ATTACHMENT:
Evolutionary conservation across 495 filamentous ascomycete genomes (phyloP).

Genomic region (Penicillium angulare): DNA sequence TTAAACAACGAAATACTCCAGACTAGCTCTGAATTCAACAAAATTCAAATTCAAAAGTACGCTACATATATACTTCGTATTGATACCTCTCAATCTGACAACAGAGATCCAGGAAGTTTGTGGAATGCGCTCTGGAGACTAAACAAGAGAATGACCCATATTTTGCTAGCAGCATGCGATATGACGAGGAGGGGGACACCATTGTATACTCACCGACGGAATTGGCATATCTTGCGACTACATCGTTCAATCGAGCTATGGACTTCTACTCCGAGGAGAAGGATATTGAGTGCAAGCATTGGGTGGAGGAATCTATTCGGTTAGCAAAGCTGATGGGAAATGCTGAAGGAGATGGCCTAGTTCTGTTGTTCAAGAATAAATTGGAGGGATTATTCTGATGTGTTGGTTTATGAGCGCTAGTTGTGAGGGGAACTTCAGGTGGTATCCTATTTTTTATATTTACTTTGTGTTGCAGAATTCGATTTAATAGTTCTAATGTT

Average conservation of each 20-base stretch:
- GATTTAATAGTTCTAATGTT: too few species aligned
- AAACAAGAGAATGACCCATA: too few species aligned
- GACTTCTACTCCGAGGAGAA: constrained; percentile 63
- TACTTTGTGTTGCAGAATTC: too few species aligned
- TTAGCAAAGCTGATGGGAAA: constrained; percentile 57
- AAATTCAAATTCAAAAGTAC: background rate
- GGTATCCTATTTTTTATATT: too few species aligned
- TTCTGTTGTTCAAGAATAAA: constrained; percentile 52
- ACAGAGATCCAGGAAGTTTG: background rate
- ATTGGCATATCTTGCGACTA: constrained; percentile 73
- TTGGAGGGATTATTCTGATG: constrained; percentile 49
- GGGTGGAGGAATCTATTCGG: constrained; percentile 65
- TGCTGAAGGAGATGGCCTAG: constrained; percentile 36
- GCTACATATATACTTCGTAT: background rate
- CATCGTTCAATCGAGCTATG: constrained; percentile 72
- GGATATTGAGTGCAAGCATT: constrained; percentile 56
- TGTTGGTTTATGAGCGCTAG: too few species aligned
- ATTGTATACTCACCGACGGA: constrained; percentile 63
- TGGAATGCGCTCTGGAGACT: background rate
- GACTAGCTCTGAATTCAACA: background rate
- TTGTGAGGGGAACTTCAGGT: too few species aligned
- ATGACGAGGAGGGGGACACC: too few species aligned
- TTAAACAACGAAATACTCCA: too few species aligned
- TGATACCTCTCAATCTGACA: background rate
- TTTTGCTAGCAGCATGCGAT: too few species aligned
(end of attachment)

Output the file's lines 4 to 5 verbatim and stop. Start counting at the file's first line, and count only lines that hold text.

- GATTTAATAGTTCTAATGTT: too few species aligned
- AAACAAGAGAATGACCCATA: too few species aligned